Despite being advised that his brain would rot, Damon Lindelof spent the majority of his childhood watching television. After a brief flirtation with movies by way of a film degree from NYU’s Tisch School of the Arts, Damon hopped in his car and traveled west and eventually took a job as a writer’s assistant on Kevin Williamson’s ABC Drama Wasteland. Shortly thereafter, and the show was cancelled. Damon went on to write for Nash Bridges and then moved on to NBC’s new drama Crossing Jordan. Then Damon got Lost. Within twelve weeks of complete insanity, he and co-creator J.J. Abrams managed to make a ridiculously untenable and vastly expensive pilot for ABC that centered on the survivors of a plane crash in the South Pacific. Despite this, Lost won a Golden Globe and Emmy Award in its freshman season. Damon concluded Lost, after six seasons and still doesn’t quite understand what it all meant. A life long Trekker, Damon also is a producer on J.J.’s STAR TREK reboot, which was released in May 2009. Damon is currently writing and producing the sequel to STAR TREK and the Sir Ridley Scott movie PROMETHEUS. In his spare time, Damon also wrote this Bio.
Since LOST you’ve written almost exclusively in the science fiction and fantasy genre. What draws you to the genre and have you ever thought about branching out?
I think about branching out all the time, but genre stuff is where my imagination always ends up taking me. Perhaps I will write a romantic comedy one day, but you can bet your ass it’ll have robots in it.
A lot of your projects are, by their nature, overanalyzed, freeze framed and nitpicked for details by hordes of fans. Does that level of scrutiny add pressure to your writing? How do you address that?
It’s surreal to have fans of the stuff I’m working on apply that level of scrutiny to it, but as a fan myself, I LOVE this aspect of the movies and TV shows… the idea that after viewing, I’m required to seek out other fans with different perspectives and interpretations.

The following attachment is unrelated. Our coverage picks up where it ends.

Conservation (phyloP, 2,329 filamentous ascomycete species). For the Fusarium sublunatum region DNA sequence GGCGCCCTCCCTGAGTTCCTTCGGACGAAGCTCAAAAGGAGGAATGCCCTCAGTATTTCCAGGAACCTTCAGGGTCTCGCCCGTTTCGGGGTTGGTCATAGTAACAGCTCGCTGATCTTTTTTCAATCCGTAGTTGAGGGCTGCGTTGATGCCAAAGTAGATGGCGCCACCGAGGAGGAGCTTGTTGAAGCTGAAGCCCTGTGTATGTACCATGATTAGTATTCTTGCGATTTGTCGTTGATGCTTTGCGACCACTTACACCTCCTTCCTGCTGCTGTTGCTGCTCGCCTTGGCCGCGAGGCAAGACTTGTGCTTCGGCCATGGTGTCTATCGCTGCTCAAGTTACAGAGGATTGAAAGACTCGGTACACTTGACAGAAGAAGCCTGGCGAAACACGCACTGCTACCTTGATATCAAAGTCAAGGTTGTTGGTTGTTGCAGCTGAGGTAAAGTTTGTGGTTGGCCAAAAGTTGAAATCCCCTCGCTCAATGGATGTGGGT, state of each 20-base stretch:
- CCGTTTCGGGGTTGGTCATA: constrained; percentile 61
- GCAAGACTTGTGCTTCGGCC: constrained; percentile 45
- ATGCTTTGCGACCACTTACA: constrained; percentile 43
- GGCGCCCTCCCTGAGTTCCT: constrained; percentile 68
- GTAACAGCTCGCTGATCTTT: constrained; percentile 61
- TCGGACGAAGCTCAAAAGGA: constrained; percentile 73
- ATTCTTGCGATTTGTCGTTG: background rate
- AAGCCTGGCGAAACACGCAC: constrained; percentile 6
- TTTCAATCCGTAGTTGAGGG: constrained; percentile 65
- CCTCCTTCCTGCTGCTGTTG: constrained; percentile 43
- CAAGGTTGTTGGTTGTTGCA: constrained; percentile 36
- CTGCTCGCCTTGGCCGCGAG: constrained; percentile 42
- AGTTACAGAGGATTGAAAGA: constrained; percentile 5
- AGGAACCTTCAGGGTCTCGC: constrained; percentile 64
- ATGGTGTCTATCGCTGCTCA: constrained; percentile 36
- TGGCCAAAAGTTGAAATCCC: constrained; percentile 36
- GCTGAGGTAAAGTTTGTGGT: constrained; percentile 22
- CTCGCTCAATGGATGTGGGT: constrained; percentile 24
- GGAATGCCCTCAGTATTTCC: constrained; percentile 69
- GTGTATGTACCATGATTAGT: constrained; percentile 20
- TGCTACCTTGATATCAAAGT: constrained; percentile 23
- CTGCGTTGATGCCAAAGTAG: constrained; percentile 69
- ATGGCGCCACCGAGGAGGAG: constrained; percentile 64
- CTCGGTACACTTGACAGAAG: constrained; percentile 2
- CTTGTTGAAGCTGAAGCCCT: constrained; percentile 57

It seems like since LOST wrapped, television executives have been desperate to find “the next LOST.” We’ve seen FlashForward, The Event, Alcatraz, V, etc. and none of them end up being successful. What are the studios missing? Is there such a thing as “the next LOST” and if so, what would it look like?
I think it’s an unfair label to stick on a show that it’s the “next” anything. When LOST came along, we were desperate to rip-off/steal from any existing narrative format so that we didn’t have to go home at 4AM every night, but living in a more original mindset ended up being totally liberating. My guess is that no show WANTS to be “the next LOST” any more than we wanted to be “The Next TWIN PEAKS” (even though we were massive fans of that show).
You often talk about the importance of character in science fiction and fantasy. When you start a science fiction or fantasy script, do you start by creating the characters or do they come naturally from the world you create first?
It’s a little bit of a chicken or the egg scenario where you have to think about both simultaneously. Obviously, if you don’t care about or understand what the character wants, the world becomes irrelevant… but sometimes the construction of the world itself dramatically affects/inspires character work. When it works best, you have to use pencil instead of pen on both the characters and the world so that they’re constantly evolving and riffing off each other. I will let you know when I figure out how to do this correctly, but until then, it sure SOUNDS good.
What other writers/shows/movies/books do you draw inspiration from or have had an impact on how you write?
That list is so long and extensive I don’t know where to begin. Really good movies and TV have a dual effect on me — inspiration and intimidation. When I see something as good as INCEPTION or BREAKING BAD, I am so humbled that it’s hard to look in the mirror and consider myself a writer. But in the wake of my I’m-Not-Worthiness, my brain gets completely fired up on the sheer audacity of the storytelling I’m seeing. I really do feel there are still rules to break and new ways to tell stories… and the only way to find them is to build on the foundation that’s already out there.
In your career of coming up with strange plot twists and character deaths, have you ever had to fight to keep something in a script that producers thought was too much or too out there? How did that end up?
JJ and I famously tried to kill Jack, our hero, in the Pilot of LOST. The head of the studio made a very compelling argument as to why this was a catastrophically bad idea and thank God we listened to him.
What are you most proud of having written? A particular scene, or character, or line of dialogue?
I’ll let you know when I write it. Seriously. I think I suck. (insert internet agreeing wholeheartedly here)